41 Hours Review (PlayStation 5)

For this 41 Hours Review, we take on the role of Ethan, a workaholic scientist and capable field combatant in search of his long-lost wife. 41 Hours is a cinematic first-person adventure driven by intense shootouts and advanced, often alien technology. Accompanied by a mysterious woman that seems to possess super-human powers, Ethan will take up conventional armaments while learning to manipulate time, a cloak for enhanced stealth, use portals for teleportation and employ telekinetic abilities against the paramilitary forces that stand in his way.

41 Hours Review Pros:

  • Nice graphics.
  • 10.27GB download size.
  • Platinum trophy.
  • First-person shooter gameplay.
  • Controller settings – Invert axis and sensitivity slider.
  • Four difficulties – Novice, Beginner, Intermediate, and Pro.
  • Comic book-style cutscenes.
  • Can skip and fast-forward cutscenes.
  • Cross-buy support – you get both Playstation 4 and PlayStation 5 versions of the game.
  • Opening tutorial pop-ups and missions.
  • Save when you want.
  • Fast loading times.
  • The game moves at a fast pace.
  • Ammo, health, and energy can be scavenged from the World.
  • Earn EXP, level up, and spend points on upgrading stats or unlocking attachments like sights and suppressors.
  • Enemies can drop ammo and health.
  • Wormholes can be created to help navigate.
  • Slight puzzle elements.
  • Energy-you can collect more from energy drops, you use energy to do abilities like telekinesis, slow down time, and cloaking.
  • Takes inspiration from games like Crysis.
  • Your partner can be directed to locations and will blow up to kill enemies, don’t worry she respawns instantly.
  • Special vision to see enemy locations.
  • A vast world where you can go into the buildings for loot.
  • Explosive barrels to shoot or throw.
  • Sights-once unlocked you get them all and can swap them out instantly with button presses.
  • Different ammo types and you can swap between them at will.
  • Shoot and kill animals for health.

41 Hours Review Cons:

  • You cannot set running and crouching to toggle.
  • A lot of performance issues from pop-in to Guys disappearing and slowdown.
  • Enemies will just spawn out of the air randomly.
  • Wave-based combat can happen with no warning.
  • The enemy soldiers have amazing accuracy and distance.
  • No field of view slider.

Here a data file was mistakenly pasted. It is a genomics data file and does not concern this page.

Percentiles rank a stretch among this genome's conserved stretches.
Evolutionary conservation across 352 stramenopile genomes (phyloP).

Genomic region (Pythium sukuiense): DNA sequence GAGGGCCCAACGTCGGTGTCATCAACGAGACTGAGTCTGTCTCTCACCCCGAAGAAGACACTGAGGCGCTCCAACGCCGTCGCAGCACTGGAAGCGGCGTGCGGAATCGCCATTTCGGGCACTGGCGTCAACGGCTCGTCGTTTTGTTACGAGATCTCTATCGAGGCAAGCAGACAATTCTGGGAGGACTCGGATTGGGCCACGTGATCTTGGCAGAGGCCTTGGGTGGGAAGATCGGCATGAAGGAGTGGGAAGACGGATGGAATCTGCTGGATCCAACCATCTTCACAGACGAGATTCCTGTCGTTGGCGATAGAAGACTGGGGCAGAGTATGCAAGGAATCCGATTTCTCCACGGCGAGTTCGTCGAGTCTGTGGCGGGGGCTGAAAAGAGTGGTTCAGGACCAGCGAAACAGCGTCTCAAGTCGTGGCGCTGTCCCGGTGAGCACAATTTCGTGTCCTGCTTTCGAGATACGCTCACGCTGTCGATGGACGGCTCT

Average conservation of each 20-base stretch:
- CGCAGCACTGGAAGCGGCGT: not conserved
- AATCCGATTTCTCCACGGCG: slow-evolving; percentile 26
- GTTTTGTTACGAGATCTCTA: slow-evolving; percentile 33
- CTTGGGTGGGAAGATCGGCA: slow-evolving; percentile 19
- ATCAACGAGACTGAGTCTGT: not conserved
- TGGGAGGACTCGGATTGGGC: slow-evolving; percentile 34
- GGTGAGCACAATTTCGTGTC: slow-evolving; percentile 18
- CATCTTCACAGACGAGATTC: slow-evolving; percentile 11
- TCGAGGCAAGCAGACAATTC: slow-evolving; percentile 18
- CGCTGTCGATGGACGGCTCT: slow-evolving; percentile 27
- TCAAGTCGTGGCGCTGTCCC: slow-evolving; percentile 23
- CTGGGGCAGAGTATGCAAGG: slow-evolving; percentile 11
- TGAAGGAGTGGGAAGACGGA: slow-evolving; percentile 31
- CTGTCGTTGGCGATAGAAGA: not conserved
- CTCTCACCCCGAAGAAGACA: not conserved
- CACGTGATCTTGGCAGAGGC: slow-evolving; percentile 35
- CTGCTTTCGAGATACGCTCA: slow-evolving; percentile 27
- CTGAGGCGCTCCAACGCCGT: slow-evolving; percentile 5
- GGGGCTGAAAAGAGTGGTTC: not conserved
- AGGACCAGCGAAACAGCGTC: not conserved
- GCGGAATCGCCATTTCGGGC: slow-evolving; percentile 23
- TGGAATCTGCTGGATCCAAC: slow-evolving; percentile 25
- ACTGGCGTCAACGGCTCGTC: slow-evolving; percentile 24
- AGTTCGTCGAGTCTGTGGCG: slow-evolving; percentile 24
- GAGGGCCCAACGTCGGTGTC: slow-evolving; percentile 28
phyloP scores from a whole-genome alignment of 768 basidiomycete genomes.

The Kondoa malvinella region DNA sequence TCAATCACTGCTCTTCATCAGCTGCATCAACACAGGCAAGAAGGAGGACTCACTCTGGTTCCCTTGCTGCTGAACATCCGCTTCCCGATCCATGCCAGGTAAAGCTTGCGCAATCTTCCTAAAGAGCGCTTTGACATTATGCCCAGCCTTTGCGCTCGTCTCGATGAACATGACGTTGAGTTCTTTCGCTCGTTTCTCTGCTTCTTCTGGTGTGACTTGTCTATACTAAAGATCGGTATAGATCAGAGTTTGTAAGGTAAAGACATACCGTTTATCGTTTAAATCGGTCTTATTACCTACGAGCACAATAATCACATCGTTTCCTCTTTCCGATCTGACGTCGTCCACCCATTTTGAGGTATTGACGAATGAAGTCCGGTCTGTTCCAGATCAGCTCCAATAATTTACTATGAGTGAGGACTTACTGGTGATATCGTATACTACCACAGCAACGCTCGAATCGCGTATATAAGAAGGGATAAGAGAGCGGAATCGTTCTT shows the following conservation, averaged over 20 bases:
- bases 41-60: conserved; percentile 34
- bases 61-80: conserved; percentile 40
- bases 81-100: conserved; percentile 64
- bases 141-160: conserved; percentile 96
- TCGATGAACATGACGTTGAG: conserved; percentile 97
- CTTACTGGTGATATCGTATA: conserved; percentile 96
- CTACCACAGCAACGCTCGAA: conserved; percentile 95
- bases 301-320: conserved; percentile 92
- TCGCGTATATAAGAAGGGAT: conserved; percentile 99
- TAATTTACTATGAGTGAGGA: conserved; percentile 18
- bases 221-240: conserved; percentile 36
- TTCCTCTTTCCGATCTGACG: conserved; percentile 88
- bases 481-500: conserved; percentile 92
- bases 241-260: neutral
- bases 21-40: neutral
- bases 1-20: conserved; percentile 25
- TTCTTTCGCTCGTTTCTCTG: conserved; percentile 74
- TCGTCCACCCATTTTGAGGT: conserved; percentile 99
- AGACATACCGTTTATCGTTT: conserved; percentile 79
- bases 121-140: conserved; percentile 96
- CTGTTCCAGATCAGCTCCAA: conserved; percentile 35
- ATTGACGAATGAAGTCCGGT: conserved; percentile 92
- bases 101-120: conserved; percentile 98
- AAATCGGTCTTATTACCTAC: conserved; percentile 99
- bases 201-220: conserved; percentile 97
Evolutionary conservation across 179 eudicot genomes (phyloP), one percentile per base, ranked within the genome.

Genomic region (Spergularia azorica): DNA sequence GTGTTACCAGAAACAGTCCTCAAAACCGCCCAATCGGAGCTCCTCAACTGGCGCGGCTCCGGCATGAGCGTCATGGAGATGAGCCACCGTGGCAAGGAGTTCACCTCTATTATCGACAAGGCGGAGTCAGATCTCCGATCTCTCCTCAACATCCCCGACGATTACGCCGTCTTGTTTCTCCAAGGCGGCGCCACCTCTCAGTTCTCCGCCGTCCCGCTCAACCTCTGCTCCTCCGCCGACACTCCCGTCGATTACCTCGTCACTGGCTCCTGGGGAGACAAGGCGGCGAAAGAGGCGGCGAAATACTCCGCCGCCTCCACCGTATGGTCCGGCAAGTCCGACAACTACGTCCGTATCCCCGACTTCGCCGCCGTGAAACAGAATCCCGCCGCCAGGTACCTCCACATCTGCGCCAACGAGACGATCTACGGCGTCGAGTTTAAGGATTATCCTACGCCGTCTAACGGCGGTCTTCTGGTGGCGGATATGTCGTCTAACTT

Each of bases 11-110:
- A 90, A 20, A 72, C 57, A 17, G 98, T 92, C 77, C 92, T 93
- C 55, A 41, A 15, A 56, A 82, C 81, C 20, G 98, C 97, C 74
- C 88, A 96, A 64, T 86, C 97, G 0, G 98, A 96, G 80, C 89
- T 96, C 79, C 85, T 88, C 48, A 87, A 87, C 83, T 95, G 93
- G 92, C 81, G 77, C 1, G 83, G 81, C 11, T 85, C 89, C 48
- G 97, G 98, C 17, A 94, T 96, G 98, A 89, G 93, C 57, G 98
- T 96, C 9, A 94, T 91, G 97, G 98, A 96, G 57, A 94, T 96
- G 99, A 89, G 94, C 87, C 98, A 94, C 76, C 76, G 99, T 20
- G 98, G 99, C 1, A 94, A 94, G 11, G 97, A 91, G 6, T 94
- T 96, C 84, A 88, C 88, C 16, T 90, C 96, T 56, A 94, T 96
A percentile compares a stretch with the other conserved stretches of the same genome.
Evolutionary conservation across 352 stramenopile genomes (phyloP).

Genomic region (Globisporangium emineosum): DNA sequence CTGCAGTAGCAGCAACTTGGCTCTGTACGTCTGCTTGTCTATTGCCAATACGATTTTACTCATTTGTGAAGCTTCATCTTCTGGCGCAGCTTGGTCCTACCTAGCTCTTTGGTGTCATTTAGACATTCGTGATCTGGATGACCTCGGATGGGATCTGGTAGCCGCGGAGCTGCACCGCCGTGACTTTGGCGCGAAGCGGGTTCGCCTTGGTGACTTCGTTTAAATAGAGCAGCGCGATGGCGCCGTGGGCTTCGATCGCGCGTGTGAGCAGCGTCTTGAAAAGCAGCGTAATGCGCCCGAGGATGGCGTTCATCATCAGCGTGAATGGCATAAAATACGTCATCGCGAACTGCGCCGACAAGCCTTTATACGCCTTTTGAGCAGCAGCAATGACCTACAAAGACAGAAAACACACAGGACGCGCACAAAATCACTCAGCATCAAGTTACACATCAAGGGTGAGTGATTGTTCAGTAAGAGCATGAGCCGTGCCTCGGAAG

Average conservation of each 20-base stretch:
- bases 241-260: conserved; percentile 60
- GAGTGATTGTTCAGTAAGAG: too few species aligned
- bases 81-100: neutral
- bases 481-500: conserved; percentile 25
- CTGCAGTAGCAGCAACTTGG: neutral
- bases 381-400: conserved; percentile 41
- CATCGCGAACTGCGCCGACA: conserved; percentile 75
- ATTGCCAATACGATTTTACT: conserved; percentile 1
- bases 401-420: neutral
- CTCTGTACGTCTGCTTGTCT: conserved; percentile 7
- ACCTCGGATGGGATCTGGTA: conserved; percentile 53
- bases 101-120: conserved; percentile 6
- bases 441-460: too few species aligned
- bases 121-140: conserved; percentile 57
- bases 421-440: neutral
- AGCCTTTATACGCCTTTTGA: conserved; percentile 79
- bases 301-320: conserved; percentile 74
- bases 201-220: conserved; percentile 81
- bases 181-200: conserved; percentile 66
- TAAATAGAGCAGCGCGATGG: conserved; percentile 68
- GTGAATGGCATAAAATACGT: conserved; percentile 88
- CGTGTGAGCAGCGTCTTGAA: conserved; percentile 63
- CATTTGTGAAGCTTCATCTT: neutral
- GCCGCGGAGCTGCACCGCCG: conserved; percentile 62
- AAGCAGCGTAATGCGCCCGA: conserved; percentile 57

• Hard to tell where you are getting shot from.
  • Houses all feel the same inside.
  • The houses are very cluttered.
  • Can get stuck on the scenery a lot.
  • Very basic gunplay that is loose in its execution.
  • Sound effects go a bit weird and loud randomly

Related Post: Pretty Girls Escape Review (PlayStation 5)

41 Hours:

Official website.

Developer: Texelworks

Publisher: Eastasiasoft

Store Links –


  • 5/10
    Graphics - 5/10
  • 5/10
    Sound - 5/10
  • 5/10
    Accessibility - 5/10
  • 5/10
    Length - 5/10
  • 5/10
    Fun Factor - 5/10


41 Hours is a fist person shooter with special powers like telekinesis, cloaking, and slow downtime. It clearly takes a lot from games like Crysis and boasts a somewhat open world where you can roam as you like, and houses can be searched for loot like ammo and health. One major thing is you can create a wormhole to help navigate and take on some of the basic puzzle situations. You are joined by an Ai partner who can be commanded to blow up enemies etc. The whole game is just OK, you can see glimpses of it being a good shooter but then you get stuck on the scenery for the billionth time or the constant performance issues pop up or the enemies don’t even bother spawning in and you can’t continue. I played the Prologue a while back and from what I can see it’s the same game with a lot of the same issues. 41 Hours is a mediocre first-person shooter that dares to be different but lands up fumbling the execution.

Jim Smale

Gaming since the Atari 2600, I enjoy the weirdness in games counting Densha De Go and RC De Go as my favourite titles of all time. I prefer gaming of old where buying games from a shop was a thing, Being social in person was a thing. Join me as I attempt to adapt to this new digital age!